We present a three-dimensional (3D) image reconstruction scheme for optical near-infrared imaging of highly scattering material. The algorithm reconstructs the spatial distribution of the optical parameters of a volume Ω from transillumination measurements on the boundary of Ω. We test the performance of the method for a cylindrical object with embedded absorbing perturbation for a number of different source and detector arrangements. Furthermore, we investigate the effect of a mismatched reconstruction, using a two-dimensional (2D) reconstruction model to image a single plane of the object from 3D tomographic data obtained in a single plane. The motivation for the application of 2D models is their advantage in speed and memory requirements. We found that the difference in the measurement data between 2D and 3D models depends greatly on the measurement type used, giving a much better agreement for mean time-of-flight data than for dc intensity data. Image artifacts that are due to data model mismatches can therefore be significantly reduced by use of mean time data.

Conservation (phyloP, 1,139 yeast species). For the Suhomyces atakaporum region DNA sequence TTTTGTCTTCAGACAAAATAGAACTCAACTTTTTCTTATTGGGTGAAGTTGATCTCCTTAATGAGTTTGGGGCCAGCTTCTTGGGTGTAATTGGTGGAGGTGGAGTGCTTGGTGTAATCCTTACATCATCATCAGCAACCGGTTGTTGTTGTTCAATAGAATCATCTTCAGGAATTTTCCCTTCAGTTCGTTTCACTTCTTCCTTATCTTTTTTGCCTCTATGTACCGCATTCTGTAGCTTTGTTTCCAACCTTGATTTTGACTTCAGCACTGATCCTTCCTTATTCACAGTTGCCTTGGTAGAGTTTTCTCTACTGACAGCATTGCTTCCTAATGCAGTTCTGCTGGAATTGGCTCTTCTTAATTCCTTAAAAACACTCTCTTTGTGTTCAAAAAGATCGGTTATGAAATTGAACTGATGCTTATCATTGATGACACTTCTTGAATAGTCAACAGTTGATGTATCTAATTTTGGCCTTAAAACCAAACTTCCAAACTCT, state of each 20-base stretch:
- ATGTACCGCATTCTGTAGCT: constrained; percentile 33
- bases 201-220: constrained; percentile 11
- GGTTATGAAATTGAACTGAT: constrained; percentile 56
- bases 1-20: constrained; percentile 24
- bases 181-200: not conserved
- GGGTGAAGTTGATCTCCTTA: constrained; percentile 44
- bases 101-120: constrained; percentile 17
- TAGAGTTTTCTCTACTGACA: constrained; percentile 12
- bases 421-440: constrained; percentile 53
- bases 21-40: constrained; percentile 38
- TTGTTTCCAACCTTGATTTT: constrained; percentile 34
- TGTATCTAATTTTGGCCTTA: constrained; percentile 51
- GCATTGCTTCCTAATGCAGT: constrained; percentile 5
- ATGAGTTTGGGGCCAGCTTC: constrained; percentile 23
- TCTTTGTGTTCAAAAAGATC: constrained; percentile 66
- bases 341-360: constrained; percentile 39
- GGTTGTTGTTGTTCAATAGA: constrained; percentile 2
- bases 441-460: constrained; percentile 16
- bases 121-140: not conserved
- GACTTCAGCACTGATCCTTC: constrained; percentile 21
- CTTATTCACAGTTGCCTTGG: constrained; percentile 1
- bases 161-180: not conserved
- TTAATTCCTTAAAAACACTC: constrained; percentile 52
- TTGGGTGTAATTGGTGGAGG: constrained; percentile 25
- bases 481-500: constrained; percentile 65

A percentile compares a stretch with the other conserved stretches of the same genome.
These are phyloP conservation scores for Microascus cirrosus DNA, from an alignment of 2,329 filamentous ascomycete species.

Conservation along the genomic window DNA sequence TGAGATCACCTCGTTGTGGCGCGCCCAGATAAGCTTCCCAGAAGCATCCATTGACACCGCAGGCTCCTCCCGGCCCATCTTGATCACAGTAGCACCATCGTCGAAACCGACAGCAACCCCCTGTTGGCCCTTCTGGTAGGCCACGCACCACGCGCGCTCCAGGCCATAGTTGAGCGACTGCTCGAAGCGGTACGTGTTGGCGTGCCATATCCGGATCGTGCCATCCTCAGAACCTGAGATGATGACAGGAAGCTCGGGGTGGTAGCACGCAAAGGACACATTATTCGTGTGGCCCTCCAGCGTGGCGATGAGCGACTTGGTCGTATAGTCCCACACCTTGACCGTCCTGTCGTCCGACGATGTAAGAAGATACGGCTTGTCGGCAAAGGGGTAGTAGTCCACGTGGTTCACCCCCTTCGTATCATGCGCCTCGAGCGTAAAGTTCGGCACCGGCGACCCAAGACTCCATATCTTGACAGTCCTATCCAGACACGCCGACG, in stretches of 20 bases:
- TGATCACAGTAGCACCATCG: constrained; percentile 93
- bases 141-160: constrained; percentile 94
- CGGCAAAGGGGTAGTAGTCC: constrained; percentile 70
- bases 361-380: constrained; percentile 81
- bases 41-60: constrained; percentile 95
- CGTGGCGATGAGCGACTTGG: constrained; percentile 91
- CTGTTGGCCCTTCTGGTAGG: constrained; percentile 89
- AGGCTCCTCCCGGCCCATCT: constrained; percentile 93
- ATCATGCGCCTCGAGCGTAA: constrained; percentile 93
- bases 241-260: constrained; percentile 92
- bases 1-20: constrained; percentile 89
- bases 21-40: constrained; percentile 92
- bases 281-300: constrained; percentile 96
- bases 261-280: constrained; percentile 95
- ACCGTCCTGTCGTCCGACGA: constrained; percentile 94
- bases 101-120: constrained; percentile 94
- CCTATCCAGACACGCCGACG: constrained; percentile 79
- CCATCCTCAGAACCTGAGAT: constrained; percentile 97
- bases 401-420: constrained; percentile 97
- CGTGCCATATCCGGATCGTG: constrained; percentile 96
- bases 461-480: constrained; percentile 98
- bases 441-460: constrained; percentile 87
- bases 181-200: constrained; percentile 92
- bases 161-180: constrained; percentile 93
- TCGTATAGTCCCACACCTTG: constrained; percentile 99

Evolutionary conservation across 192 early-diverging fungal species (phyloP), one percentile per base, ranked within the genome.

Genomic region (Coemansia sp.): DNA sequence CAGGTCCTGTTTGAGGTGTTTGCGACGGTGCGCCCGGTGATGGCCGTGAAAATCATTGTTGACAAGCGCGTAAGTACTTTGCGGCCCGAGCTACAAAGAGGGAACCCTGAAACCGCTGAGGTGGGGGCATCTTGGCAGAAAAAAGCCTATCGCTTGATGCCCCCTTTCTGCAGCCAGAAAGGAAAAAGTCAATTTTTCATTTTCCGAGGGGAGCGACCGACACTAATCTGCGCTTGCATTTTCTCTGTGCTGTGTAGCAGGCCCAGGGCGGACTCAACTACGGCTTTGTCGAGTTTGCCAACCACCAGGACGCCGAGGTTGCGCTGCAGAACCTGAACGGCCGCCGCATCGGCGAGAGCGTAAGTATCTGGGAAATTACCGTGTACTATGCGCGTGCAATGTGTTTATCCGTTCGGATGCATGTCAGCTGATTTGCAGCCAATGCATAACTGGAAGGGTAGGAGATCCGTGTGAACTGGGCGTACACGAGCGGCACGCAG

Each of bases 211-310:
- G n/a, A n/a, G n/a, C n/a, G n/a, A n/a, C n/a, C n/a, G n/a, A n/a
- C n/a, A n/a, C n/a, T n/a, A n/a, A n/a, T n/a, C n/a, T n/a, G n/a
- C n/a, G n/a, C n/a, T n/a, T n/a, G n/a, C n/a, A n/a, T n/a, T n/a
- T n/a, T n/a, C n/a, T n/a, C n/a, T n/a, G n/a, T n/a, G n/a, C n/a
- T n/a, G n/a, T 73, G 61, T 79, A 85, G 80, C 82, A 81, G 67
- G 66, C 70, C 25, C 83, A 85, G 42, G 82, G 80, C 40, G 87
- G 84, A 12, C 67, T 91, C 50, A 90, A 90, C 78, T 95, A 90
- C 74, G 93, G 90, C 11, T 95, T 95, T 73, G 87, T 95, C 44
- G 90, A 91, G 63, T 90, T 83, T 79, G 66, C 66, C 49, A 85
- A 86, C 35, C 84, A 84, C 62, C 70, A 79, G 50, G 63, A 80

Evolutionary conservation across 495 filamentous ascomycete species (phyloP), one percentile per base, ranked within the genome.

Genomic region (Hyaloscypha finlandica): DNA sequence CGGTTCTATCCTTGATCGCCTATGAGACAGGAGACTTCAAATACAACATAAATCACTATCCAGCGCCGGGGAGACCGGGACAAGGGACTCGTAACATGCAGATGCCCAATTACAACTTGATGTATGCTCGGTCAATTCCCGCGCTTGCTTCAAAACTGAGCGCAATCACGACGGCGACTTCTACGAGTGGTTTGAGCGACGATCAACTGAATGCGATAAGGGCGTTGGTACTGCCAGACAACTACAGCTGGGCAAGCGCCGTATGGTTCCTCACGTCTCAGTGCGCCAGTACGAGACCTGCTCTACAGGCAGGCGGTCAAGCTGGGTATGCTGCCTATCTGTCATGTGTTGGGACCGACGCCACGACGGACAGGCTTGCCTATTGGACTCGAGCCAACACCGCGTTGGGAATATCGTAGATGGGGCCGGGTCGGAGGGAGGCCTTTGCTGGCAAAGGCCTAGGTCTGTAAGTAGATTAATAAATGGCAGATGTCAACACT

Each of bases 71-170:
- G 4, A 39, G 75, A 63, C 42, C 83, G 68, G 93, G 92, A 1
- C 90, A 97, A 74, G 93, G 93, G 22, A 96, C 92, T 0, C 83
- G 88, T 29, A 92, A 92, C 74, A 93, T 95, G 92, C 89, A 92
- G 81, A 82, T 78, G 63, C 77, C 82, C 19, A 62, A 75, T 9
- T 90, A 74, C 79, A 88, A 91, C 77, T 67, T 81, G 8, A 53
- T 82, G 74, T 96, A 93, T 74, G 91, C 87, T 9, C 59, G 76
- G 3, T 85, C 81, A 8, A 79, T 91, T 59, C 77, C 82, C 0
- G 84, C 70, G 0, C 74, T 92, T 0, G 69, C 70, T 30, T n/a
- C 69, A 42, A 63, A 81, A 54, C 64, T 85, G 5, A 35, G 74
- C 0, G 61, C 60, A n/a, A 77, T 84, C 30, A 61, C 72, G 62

© 1998 Optical Society of AmericaFull Article | PDF Article
Regine Model, Matthias Orlt, Monika Walzel, and Rolf Hünlich
J. Opt. Soc. Am. A 14(1) 313-324 (1997)
Florian E. W. Schmidt, Jeremy C. Hebden, Elizabeth M. C. Hillman, Martin E. Fry, Martin Schweiger, Hamid Dehghani, David T. Delpy, and Simon R. Arridge
Appl. Opt. 39(19) 3380-3387 (2000)
F. Gao, P. Poulet, and Y. Yamada
Appl. Opt. 39(31) 5898-5910 (2000)